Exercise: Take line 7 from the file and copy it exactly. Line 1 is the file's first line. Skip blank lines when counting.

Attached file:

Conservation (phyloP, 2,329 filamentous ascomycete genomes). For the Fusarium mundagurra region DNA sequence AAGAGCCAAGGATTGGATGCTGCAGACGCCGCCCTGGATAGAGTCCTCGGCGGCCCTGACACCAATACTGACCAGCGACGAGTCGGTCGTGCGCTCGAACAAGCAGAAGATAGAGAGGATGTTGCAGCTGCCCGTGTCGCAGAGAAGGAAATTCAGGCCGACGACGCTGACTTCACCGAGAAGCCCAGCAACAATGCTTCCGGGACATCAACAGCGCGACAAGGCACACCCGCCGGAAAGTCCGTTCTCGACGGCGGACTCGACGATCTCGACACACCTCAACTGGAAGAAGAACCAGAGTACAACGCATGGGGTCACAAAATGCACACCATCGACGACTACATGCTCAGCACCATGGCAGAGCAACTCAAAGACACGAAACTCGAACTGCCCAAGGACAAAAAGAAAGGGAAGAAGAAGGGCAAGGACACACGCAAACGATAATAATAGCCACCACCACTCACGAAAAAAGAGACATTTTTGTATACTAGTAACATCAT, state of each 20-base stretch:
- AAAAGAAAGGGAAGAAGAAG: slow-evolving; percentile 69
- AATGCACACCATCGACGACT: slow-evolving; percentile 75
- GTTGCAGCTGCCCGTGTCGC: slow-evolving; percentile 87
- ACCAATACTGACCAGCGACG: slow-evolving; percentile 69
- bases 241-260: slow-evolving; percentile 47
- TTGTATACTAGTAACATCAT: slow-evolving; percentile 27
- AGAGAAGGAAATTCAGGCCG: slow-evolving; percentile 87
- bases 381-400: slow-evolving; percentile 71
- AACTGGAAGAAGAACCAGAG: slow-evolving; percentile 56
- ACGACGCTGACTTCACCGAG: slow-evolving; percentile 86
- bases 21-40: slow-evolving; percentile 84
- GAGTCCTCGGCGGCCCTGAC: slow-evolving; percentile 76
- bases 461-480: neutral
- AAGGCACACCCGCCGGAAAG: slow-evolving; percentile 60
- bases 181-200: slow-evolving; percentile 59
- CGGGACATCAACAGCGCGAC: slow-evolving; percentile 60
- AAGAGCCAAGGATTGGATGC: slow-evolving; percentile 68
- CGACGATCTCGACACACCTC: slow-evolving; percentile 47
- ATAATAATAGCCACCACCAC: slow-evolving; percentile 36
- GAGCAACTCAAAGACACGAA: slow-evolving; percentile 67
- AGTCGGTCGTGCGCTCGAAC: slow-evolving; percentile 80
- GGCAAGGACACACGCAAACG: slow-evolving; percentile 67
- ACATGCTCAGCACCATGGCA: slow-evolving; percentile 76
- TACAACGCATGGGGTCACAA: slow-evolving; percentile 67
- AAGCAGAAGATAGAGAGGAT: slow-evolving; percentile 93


- TTGTATACTAGTAACATCAT: slow-evolving; percentile 27